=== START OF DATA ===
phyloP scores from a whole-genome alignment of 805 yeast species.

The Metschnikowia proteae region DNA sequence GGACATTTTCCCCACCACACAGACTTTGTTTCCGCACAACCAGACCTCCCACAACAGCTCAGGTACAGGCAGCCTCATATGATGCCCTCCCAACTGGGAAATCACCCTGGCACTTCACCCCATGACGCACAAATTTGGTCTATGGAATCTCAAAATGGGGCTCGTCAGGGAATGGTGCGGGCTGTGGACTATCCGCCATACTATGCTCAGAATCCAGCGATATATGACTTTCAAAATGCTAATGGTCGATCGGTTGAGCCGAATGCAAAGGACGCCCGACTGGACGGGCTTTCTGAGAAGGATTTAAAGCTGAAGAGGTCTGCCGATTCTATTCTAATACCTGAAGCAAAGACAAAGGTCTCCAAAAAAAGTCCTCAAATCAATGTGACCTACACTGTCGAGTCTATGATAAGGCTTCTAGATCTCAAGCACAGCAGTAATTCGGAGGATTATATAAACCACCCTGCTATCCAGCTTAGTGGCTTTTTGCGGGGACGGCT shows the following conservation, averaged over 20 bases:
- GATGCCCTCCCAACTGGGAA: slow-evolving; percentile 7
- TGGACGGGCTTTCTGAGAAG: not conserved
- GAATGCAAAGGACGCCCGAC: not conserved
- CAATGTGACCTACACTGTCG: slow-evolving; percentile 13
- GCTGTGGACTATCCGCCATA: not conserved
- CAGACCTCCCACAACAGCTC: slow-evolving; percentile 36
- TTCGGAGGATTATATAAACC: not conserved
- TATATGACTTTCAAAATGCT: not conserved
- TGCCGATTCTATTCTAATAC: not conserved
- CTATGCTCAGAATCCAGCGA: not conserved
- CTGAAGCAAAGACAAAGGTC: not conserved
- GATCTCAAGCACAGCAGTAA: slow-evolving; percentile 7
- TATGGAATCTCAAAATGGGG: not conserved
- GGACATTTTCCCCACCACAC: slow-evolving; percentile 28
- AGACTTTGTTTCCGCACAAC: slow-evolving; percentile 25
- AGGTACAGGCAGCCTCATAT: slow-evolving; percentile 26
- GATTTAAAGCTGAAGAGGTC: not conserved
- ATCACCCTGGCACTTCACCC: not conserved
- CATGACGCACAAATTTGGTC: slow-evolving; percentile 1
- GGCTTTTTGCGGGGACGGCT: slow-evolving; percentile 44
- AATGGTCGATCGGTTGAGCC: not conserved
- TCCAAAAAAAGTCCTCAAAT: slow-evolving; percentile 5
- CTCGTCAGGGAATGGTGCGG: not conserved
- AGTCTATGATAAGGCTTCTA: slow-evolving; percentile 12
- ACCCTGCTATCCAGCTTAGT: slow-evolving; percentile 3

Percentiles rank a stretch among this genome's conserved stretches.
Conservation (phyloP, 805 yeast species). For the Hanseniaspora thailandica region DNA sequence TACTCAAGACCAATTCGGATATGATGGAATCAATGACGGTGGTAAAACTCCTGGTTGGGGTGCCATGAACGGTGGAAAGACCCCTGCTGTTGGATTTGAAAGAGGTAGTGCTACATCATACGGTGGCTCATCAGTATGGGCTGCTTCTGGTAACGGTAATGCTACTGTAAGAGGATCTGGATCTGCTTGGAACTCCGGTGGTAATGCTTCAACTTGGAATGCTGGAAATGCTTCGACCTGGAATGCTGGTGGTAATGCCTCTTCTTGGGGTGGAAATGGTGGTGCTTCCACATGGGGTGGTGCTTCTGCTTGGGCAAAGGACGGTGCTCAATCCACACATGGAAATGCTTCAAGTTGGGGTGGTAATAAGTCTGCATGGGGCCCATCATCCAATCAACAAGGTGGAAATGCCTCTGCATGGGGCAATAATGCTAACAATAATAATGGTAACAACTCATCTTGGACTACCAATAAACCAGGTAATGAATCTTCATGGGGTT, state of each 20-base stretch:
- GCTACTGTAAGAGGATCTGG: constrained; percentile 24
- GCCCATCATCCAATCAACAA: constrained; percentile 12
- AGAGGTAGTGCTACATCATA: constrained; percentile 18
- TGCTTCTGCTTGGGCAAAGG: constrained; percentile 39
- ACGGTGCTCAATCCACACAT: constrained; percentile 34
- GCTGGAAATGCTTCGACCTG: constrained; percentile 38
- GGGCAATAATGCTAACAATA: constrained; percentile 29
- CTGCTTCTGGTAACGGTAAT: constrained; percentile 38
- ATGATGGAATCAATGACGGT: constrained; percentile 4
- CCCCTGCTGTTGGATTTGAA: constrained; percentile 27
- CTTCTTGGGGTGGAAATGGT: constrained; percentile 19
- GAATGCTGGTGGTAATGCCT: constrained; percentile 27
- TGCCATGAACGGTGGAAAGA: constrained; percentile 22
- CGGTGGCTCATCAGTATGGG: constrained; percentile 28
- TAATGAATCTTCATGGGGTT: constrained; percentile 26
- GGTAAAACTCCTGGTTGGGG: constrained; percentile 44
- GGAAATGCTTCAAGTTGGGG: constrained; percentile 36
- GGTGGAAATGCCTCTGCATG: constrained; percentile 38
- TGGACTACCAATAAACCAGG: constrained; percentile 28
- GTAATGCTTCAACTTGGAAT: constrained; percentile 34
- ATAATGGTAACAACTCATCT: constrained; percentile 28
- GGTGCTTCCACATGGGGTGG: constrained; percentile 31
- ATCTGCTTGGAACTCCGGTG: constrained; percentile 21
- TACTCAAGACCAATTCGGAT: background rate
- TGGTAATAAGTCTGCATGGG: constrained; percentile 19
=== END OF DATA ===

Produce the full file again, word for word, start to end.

phyloP scores from a whole-genome alignment of 805 yeast species.

The Metschnikowia proteae region DNA sequence GGACATTTTCCCCACCACACAGACTTTGTTTCCGCACAACCAGACCTCCCACAACAGCTCAGGTACAGGCAGCCTCATATGATGCCCTCCCAACTGGGAAATCACCCTGGCACTTCACCCCATGACGCACAAATTTGGTCTATGGAATCTCAAAATGGGGCTCGTCAGGGAATGGTGCGGGCTGTGGACTATCCGCCATACTATGCTCAGAATCCAGCGATATATGACTTTCAAAATGCTAATGGTCGATCGGTTGAGCCGAATGCAAAGGACGCCCGACTGGACGGGCTTTCTGAGAAGGATTTAAAGCTGAAGAGGTCTGCCGATTCTATTCTAATACCTGAAGCAAAGACAAAGGTCTCCAAAAAAAGTCCTCAAATCAATGTGACCTACACTGTCGAGTCTATGATAAGGCTTCTAGATCTCAAGCACAGCAGTAATTCGGAGGATTATATAAACCACCCTGCTATCCAGCTTAGTGGCTTTTTGCGGGGACGGCT shows the following conservation, averaged over 20 bases:
- GATGCCCTCCCAACTGGGAA: slow-evolving; percentile 7
- TGGACGGGCTTTCTGAGAAG: not conserved
- GAATGCAAAGGACGCCCGAC: not conserved
- CAATGTGACCTACACTGTCG: slow-evolving; percentile 13
- GCTGTGGACTATCCGCCATA: not conserved
- CAGACCTCCCACAACAGCTC: slow-evolving; percentile 36
- TTCGGAGGATTATATAAACC: not conserved
- TATATGACTTTCAAAATGCT: not conserved
- TGCCGATTCTATTCTAATAC: not conserved
- CTATGCTCAGAATCCAGCGA: not conserved
- CTGAAGCAAAGACAAAGGTC: not conserved
- GATCTCAAGCACAGCAGTAA: slow-evolving; percentile 7
- TATGGAATCTCAAAATGGGG: not conserved
- GGACATTTTCCCCACCACAC: slow-evolving; percentile 28
- AGACTTTGTTTCCGCACAAC: slow-evolving; percentile 25
- AGGTACAGGCAGCCTCATAT: slow-evolving; percentile 26
- GATTTAAAGCTGAAGAGGTC: not conserved
- ATCACCCTGGCACTTCACCC: not conserved
- CATGACGCACAAATTTGGTC: slow-evolving; percentile 1
- GGCTTTTTGCGGGGACGGCT: slow-evolving; percentile 44
- AATGGTCGATCGGTTGAGCC: not conserved
- TCCAAAAAAAGTCCTCAAAT: slow-evolving; percentile 5
- CTCGTCAGGGAATGGTGCGG: not conserved
- AGTCTATGATAAGGCTTCTA: slow-evolving; percentile 12
- ACCCTGCTATCCAGCTTAGT: slow-evolving; percentile 3

Percentiles rank a stretch among this genome's conserved stretches.
Conservation (phyloP, 805 yeast species). For the Hanseniaspora thailandica region DNA sequence TACTCAAGACCAATTCGGATATGATGGAATCAATGACGGTGGTAAAACTCCTGGTTGGGGTGCCATGAACGGTGGAAAGACCCCTGCTGTTGGATTTGAAAGAGGTAGTGCTACATCATACGGTGGCTCATCAGTATGGGCTGCTTCTGGTAACGGTAATGCTACTGTAAGAGGATCTGGATCTGCTTGGAACTCCGGTGGTAATGCTTCAACTTGGAATGCTGGAAATGCTTCGACCTGGAATGCTGGTGGTAATGCCTCTTCTTGGGGTGGAAATGGTGGTGCTTCCACATGGGGTGGTGCTTCTGCTTGGGCAAAGGACGGTGCTCAATCCACACATGGAAATGCTTCAAGTTGGGGTGGTAATAAGTCTGCATGGGGCCCATCATCCAATCAACAAGGTGGAAATGCCTCTGCATGGGGCAATAATGCTAACAATAATAATGGTAACAACTCATCTTGGACTACCAATAAACCAGGTAATGAATCTTCATGGGGTT, state of each 20-base stretch:
- GCTACTGTAAGAGGATCTGG: constrained; percentile 24
- GCCCATCATCCAATCAACAA: constrained; percentile 12
- AGAGGTAGTGCTACATCATA: constrained; percentile 18
- TGCTTCTGCTTGGGCAAAGG: constrained; percentile 39
- ACGGTGCTCAATCCACACAT: constrained; percentile 34
- GCTGGAAATGCTTCGACCTG: constrained; percentile 38
- GGGCAATAATGCTAACAATA: constrained; percentile 29
- CTGCTTCTGGTAACGGTAAT: constrained; percentile 38
- ATGATGGAATCAATGACGGT: constrained; percentile 4
- CCCCTGCTGTTGGATTTGAA: constrained; percentile 27
- CTTCTTGGGGTGGAAATGGT: constrained; percentile 19
- GAATGCTGGTGGTAATGCCT: constrained; percentile 27
- TGCCATGAACGGTGGAAAGA: constrained; percentile 22
- CGGTGGCTCATCAGTATGGG: constrained; percentile 28
- TAATGAATCTTCATGGGGTT: constrained; percentile 26
- GGTAAAACTCCTGGTTGGGG: constrained; percentile 44
- GGAAATGCTTCAAGTTGGGG: constrained; percentile 36
- GGTGGAAATGCCTCTGCATG: constrained; percentile 38
- TGGACTACCAATAAACCAGG: constrained; percentile 28
- GTAATGCTTCAACTTGGAAT: constrained; percentile 34
- ATAATGGTAACAACTCATCT: constrained; percentile 28
- GGTGCTTCCACATGGGGTGG: constrained; percentile 31
- ATCTGCTTGGAACTCCGGTG: constrained; percentile 21
- TACTCAAGACCAATTCGGAT: background rate
- TGGTAATAAGTCTGCATGGG: constrained; percentile 19